Kerala has always endured as a largely independent and multicultural society for centuries. Talking about food in Kerala it is always the traditional Onam meal, the sadya, that comes to our mind. The Sadya is feasted on a large banana leaf with 26 vegetarian servings of avial, pacchadi, thoran, sambar, papad and pickles. If it’s not the vegetarian sadya, then it’s the famous Parotta and Beef fry on everybody’s mind. Very few people know of the rich Northern Kerala cuisine that is the Mappila cuisine or the Malabar Muslim Cuisine. The Britishers started calling it the Mopila cuisine if we try to refer the old books on regional cuisines of Kerala.
The Arabs were world famous traders of spices, who reached the Malabar region for spices, mingled in with the locals adapting with the new cooking technique using a lot of ghee in place of coconut oil and limited use of spices that brought in a new cuisine known as the Mappila cuisine. It was also slightly influenced by the Portuguese cuisine and also requires a skill set to follow certain recipes.
It has not caught the attention of many because of the closed matriarchal society; every recipe is followed within the home of the local Muslim community. It is one of the oldest cuisines but now evolving widely because of a lot of home vloggers on YouTube, have started vlogging about their daily home cooked meals giving an insight to the underrated Mappila cuisines. It is this cuisine that I have not tried my hands on. I love the pathiri (rice rotis) and chicken curries, the wide variety of pathiris or snacks served in the restaurants, fried or steamed; to top it all my favourite is the lovely Mappila biryani. All these I would devour only when I m in Kerala but the recipe of the Malabar Dum chicken biryani, which has a kachchi style biryani technique, caught my attention that I couldn’t wait to try. Initially I was taken aback because I thought the cooking of raw meat and rice may not work until I saw this video. I chose to give it a try and to my surprise it was an excellent biryani without much hard work and authentic in its own way.
When making Kerala biryani it was only the Thalassery style biryani that I used to make, cooking the rice and chicken separately, then layering them and giving a Dum (sealed and cooked on a slow fire) garnished with some nuts and raisins as a finishing note to the biryani. The Malabar style biryani that I m sharing is a well marinated raw meat with half cooked rice together in a pot sealed and slow cooked allowing the flavours of the marinade to mix with the rice, perfectly cooking the rice and meat together. It just brings in the light flavours of spices to the perfectly cooked rice and meat garnished with some fried onions and nuts.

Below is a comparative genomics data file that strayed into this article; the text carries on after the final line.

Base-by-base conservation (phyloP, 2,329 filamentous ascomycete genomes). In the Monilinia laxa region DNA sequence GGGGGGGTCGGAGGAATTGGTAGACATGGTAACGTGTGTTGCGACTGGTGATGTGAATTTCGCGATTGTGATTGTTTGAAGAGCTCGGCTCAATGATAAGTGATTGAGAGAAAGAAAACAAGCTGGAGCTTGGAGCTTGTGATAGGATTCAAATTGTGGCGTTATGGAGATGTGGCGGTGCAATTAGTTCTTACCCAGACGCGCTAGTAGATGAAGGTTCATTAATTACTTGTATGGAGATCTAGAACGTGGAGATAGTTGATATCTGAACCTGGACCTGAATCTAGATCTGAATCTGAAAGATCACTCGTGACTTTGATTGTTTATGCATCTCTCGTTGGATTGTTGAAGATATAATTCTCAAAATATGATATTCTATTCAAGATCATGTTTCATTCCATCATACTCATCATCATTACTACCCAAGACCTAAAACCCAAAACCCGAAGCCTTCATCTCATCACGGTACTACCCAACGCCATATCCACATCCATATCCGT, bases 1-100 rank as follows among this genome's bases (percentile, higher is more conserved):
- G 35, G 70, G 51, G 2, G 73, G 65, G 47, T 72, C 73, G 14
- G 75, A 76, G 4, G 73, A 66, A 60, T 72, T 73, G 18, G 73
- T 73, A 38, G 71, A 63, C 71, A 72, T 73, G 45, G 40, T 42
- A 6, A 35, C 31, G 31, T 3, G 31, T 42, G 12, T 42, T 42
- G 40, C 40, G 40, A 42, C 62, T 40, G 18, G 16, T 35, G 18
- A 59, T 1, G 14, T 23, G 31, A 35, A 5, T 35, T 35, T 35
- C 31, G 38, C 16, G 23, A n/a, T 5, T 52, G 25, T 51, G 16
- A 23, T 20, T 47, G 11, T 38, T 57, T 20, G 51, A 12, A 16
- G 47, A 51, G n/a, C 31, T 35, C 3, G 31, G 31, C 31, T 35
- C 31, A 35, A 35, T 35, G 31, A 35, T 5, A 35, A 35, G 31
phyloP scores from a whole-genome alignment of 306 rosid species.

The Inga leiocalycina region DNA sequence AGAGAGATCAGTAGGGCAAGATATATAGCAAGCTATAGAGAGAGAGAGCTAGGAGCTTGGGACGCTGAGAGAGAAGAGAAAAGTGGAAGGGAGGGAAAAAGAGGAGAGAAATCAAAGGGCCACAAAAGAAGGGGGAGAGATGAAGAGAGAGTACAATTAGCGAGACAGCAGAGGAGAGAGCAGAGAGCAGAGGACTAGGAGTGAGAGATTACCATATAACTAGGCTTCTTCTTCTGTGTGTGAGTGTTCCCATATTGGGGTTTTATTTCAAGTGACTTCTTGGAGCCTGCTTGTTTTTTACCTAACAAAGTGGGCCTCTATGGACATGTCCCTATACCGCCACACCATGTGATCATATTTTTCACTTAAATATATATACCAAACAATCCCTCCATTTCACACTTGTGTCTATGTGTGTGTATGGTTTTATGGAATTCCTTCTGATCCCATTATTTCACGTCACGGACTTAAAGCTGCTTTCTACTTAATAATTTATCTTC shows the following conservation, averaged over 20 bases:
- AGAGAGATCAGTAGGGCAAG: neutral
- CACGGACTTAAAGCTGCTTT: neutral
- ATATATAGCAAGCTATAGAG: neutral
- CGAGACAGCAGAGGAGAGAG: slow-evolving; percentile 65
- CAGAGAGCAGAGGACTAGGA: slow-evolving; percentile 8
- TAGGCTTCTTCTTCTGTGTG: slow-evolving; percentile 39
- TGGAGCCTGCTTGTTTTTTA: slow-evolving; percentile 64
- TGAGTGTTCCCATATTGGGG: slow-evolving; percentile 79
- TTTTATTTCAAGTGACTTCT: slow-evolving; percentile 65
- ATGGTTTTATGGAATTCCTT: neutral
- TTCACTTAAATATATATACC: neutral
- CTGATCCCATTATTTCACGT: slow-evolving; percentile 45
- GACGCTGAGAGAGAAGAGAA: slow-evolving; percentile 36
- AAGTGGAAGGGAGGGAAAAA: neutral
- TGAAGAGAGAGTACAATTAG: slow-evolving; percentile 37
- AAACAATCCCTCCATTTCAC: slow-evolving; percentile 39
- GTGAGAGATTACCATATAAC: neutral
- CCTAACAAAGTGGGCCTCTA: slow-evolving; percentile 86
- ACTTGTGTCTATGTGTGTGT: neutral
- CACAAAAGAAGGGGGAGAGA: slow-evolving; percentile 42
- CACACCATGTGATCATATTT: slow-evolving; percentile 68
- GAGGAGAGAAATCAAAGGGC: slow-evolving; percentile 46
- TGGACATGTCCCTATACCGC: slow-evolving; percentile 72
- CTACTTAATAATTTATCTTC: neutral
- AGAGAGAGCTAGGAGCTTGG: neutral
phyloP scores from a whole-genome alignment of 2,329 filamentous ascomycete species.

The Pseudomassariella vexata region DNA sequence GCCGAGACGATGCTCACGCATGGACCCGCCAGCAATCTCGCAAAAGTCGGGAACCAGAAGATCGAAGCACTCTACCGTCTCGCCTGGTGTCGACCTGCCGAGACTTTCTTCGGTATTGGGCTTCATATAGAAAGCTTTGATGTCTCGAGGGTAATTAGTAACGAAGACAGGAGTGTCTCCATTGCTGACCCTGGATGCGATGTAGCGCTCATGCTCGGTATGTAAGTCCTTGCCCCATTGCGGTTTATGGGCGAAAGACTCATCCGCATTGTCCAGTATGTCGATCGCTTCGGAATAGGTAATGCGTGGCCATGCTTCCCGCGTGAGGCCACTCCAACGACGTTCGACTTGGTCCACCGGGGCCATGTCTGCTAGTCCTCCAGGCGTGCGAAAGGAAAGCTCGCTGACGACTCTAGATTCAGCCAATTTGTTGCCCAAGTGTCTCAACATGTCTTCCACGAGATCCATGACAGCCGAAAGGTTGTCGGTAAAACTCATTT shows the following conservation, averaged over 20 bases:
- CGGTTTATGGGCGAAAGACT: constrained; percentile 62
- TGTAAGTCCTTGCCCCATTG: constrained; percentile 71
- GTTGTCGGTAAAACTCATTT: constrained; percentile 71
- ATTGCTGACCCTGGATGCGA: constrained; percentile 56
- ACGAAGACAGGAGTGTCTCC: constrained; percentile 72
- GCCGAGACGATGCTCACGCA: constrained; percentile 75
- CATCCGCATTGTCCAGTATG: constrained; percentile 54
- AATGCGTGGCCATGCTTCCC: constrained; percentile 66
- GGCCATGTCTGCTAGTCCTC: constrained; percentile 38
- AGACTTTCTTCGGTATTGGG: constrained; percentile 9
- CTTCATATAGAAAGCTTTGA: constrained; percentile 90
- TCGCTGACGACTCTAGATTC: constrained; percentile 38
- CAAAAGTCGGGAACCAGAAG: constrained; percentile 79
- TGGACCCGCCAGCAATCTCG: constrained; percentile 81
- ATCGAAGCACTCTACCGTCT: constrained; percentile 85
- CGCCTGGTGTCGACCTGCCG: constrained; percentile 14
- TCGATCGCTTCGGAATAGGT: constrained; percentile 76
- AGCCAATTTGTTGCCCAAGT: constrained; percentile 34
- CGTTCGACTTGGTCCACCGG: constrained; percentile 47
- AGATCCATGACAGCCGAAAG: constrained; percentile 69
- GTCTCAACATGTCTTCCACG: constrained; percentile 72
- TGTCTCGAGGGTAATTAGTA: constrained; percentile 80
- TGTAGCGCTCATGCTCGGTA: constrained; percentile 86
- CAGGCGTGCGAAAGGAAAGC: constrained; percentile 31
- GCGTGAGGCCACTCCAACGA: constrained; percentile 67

There are 5 major things you need to follow before you start preparing this Biryani.
- Garam masala or the Spice mix should be prepared at home with good quality picked spices.
- Always use a blend of ghee and refined oil together.
- Use good quality vessels with thick bottom perfect to go onto your stove.
- Choose old aged short grained rice like the kaima or jeerakshala rice.
- Fry onions for garnish in ghee just till golden crisp and sprinkle little garam masala onto the crisp fried onions.
The recipe might seem elaborate but if you carefully follow all the steps you can be an expert in no time. I have prepared this biryani several times thus making it worthy enough to share it onto my page. Please do not skip the quantity of the ingredients or methods and read the recipe well before you head onto the preparation.
- Onions – medium sized 3 nos sliced
- Ginger and garlic– 2 tablespoon chopped.
- Tomatoes– 2 nos sliced
- Green chilies– few (as per your choice)
- Coriander, Mint and curry leaves (together) – a handful.
- Curd – half cup
- Turmeric – half tablespoon
- Pepper powder – half table spoon
- Garam masala powder– one tablespoon
- Garam masala whole- two tablespoons/few (cloves, cinnamon, mace, pepper and cardamom)
- Salt to taste
- Lemon juice– One tablespoon
- Vinegar – one teaspoon.
- Rice –2 cups
- Chicken – 500gms
- Onion– 1 nos thinly sliced (for frying).
- Ghee and Oil-to fry
- Cashews and raisins – few
- Yellow food color (optional)
- Cardamom essence-half teaspoon (optional).
- Wash and clean the chicken. Wash the rice well, drain and keep it aside. Crush ginger garlic and chilies together and keep aside. Chop coriander, mint and curry leaves together.
- Take a big mixing bowl and add sliced onions, tomatoes, ginger garlic, green chilies, coriander, mint and curry leaves with curd. (Ingredients 1 to 6)